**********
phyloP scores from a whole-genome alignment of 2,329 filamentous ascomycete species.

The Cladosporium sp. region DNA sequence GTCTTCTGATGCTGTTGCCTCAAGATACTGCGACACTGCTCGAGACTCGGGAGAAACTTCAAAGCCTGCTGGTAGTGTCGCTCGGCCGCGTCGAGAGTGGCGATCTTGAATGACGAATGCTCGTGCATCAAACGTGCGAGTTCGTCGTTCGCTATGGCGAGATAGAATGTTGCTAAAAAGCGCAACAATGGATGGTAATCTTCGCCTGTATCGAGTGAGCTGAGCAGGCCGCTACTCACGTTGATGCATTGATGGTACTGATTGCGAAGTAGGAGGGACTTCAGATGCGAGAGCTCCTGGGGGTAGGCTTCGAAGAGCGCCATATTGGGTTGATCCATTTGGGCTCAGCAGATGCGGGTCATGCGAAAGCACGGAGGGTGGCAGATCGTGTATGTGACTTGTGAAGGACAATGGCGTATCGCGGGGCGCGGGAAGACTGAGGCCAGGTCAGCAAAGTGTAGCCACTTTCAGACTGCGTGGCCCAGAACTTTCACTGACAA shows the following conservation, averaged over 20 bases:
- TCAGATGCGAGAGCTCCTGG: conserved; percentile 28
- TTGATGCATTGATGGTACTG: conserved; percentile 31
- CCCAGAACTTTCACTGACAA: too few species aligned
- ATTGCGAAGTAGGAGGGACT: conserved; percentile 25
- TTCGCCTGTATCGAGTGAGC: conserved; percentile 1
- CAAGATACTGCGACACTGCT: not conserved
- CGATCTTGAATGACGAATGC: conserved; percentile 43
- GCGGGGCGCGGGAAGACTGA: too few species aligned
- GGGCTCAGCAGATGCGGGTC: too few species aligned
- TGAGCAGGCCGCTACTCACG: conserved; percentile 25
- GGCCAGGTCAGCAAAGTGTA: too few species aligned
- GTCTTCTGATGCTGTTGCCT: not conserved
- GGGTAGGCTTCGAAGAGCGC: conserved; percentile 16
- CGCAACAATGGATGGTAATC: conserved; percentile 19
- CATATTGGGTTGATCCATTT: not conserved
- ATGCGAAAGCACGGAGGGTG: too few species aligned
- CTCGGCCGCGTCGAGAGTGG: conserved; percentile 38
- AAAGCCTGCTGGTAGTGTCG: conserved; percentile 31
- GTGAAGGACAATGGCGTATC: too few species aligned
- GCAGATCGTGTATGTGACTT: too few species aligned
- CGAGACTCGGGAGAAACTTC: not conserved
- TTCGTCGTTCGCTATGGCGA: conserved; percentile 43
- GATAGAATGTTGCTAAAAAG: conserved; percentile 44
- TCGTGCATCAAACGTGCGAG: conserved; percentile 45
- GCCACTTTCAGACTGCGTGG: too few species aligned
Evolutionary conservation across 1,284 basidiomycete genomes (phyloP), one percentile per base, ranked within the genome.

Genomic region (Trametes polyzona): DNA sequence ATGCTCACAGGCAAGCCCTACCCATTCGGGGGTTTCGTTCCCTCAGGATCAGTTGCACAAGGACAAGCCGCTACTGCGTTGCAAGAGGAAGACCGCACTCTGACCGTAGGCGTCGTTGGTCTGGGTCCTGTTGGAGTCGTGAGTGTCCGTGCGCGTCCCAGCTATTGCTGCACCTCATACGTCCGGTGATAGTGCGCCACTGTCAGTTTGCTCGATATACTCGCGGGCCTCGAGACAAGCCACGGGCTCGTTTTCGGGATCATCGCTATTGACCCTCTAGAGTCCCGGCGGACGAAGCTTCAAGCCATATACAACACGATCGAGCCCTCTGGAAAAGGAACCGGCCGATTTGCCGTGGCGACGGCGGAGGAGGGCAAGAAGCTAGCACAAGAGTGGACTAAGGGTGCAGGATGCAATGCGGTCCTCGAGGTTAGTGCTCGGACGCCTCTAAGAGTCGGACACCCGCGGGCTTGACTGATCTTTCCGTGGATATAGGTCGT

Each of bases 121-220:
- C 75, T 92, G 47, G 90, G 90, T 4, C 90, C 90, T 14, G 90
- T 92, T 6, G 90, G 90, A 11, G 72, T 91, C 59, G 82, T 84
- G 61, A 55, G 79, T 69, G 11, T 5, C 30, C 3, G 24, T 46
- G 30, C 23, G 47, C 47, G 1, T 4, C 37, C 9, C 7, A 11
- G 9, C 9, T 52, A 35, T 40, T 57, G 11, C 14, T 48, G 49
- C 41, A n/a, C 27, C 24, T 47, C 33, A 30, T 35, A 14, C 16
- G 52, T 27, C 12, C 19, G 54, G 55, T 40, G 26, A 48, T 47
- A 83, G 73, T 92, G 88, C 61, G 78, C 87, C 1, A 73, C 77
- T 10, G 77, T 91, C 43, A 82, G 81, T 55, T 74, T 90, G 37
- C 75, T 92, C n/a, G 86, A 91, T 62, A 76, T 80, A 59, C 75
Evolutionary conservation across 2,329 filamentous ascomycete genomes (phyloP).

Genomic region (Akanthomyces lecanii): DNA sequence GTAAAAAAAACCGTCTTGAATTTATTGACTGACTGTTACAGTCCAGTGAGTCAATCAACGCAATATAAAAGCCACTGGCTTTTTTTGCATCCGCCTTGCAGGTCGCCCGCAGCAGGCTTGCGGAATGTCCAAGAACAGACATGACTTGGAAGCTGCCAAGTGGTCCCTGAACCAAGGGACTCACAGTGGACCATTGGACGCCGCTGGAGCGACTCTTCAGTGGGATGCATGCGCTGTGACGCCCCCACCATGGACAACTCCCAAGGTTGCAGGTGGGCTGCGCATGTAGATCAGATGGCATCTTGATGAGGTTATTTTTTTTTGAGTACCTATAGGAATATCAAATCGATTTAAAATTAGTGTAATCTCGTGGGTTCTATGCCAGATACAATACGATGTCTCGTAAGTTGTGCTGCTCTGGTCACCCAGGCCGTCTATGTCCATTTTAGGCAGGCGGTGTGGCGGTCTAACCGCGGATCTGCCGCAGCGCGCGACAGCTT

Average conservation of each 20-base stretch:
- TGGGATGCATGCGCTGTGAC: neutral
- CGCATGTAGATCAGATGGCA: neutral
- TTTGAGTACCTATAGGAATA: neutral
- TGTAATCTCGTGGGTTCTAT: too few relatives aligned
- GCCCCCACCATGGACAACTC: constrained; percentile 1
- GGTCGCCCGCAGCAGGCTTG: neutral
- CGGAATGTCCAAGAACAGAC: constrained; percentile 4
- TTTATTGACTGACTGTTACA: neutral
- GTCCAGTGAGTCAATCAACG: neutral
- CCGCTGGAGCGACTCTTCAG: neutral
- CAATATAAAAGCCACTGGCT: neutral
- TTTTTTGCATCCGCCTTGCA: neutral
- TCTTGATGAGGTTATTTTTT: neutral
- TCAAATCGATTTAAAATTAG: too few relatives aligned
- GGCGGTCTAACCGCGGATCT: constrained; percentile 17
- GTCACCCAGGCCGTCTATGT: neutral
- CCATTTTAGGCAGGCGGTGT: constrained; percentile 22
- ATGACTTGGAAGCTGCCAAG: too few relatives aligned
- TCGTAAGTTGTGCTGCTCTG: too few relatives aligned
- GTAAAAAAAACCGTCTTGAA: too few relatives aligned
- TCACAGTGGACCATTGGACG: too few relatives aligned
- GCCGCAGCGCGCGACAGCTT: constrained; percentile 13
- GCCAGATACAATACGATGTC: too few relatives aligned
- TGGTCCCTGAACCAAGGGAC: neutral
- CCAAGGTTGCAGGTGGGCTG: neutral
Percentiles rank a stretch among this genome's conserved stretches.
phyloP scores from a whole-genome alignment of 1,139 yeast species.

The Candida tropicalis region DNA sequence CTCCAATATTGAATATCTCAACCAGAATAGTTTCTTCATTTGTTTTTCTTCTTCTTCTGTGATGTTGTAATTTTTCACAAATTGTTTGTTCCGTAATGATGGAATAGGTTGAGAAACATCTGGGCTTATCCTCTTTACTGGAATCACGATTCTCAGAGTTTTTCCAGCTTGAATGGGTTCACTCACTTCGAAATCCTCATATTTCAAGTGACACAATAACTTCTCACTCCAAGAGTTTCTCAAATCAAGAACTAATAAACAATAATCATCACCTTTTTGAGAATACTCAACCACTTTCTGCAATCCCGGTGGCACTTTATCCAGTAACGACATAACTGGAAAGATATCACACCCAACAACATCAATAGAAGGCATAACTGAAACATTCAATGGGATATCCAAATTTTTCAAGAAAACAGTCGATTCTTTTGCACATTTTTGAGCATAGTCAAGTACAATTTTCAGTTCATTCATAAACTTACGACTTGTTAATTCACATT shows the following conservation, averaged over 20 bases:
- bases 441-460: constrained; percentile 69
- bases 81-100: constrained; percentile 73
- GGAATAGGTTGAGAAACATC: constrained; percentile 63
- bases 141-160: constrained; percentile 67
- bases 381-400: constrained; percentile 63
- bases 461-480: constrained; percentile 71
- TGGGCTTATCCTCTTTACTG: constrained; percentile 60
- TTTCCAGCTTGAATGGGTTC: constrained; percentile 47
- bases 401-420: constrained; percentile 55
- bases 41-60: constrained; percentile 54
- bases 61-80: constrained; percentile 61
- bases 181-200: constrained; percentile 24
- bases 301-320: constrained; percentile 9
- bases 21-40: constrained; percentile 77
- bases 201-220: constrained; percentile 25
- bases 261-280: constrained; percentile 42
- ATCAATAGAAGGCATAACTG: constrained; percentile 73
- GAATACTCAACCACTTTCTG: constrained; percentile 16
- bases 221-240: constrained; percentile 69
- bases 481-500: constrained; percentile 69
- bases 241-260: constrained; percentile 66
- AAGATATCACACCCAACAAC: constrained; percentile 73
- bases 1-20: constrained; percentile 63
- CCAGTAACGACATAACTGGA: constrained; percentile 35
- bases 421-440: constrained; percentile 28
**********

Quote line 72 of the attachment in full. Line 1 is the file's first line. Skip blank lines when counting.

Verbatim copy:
- bases 441-460: constrained; percentile 69